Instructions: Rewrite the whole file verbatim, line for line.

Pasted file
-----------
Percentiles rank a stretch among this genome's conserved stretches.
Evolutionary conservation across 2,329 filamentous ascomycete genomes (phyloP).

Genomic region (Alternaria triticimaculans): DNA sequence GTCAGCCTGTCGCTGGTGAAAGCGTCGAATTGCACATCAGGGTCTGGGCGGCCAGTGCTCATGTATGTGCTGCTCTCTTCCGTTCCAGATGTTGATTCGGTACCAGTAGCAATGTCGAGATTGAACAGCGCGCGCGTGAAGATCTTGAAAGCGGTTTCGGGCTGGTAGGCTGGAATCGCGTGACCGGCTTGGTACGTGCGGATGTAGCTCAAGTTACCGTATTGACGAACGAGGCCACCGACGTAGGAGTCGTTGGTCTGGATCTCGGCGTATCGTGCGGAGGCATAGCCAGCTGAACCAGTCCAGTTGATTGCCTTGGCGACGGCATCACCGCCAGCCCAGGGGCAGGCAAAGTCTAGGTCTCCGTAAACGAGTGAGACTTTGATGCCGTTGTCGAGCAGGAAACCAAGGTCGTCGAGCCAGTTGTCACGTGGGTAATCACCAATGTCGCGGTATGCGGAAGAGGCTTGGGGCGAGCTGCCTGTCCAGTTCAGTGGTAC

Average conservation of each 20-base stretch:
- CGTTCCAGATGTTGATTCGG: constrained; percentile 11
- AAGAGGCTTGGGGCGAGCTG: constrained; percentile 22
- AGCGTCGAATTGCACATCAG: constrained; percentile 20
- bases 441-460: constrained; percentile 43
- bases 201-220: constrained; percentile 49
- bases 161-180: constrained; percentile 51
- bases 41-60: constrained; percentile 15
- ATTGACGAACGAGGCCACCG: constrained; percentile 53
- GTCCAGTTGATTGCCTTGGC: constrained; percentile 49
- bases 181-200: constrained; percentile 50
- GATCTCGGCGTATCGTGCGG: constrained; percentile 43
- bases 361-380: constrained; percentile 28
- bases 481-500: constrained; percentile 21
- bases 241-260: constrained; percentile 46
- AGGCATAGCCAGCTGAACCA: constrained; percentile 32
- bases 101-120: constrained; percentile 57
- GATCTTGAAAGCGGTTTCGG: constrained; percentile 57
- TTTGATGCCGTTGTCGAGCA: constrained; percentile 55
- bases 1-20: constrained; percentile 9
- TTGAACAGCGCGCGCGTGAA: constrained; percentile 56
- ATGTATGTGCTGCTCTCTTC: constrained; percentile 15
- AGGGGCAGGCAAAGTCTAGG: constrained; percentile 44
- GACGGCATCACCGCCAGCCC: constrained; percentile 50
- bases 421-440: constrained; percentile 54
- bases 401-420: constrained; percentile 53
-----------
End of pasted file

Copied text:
Percentiles rank a stretch among this genome's conserved stretches.
Evolutionary conservation across 2,329 filamentous ascomycete genomes (phyloP).

Genomic region (Alternaria triticimaculans): DNA sequence GTCAGCCTGTCGCTGGTGAAAGCGTCGAATTGCACATCAGGGTCTGGGCGGCCAGTGCTCATGTATGTGCTGCTCTCTTCCGTTCCAGATGTTGATTCGGTACCAGTAGCAATGTCGAGATTGAACAGCGCGCGCGTGAAGATCTTGAAAGCGGTTTCGGGCTGGTAGGCTGGAATCGCGTGACCGGCTTGGTACGTGCGGATGTAGCTCAAGTTACCGTATTGACGAACGAGGCCACCGACGTAGGAGTCGTTGGTCTGGATCTCGGCGTATCGTGCGGAGGCATAGCCAGCTGAACCAGTCCAGTTGATTGCCTTGGCGACGGCATCACCGCCAGCCCAGGGGCAGGCAAAGTCTAGGTCTCCGTAAACGAGTGAGACTTTGATGCCGTTGTCGAGCAGGAAACCAAGGTCGTCGAGCCAGTTGTCACGTGGGTAATCACCAATGTCGCGGTATGCGGAAGAGGCTTGGGGCGAGCTGCCTGTCCAGTTCAGTGGTAC

Average conservation of each 20-base stretch:
- CGTTCCAGATGTTGATTCGG: constrained; percentile 11
- AAGAGGCTTGGGGCGAGCTG: constrained; percentile 22
- AGCGTCGAATTGCACATCAG: constrained; percentile 20
- bases 441-460: constrained; percentile 43
- bases 201-220: constrained; percentile 49
- bases 161-180: constrained; percentile 51
- bases 41-60: constrained; percentile 15
- ATTGACGAACGAGGCCACCG: constrained; percentile 53
- GTCCAGTTGATTGCCTTGGC: constrained; percentile 49
- bases 181-200: constrained; percentile 50
- GATCTCGGCGTATCGTGCGG: constrained; percentile 43
- bases 361-380: constrained; percentile 28
- bases 481-500: constrained; percentile 21
- bases 241-260: constrained; percentile 46
- AGGCATAGCCAGCTGAACCA: constrained; percentile 32
- bases 101-120: constrained; percentile 57
- GATCTTGAAAGCGGTTTCGG: constrained; percentile 57
- TTTGATGCCGTTGTCGAGCA: constrained; percentile 55
- bases 1-20: constrained; percentile 9
- TTGAACAGCGCGCGCGTGAA: constrained; percentile 56
- ATGTATGTGCTGCTCTCTTC: constrained; percentile 15
- AGGGGCAGGCAAAGTCTAGG: constrained; percentile 44
- GACGGCATCACCGCCAGCCC: constrained; percentile 50
- bases 421-440: constrained; percentile 54
- bases 401-420: constrained; percentile 53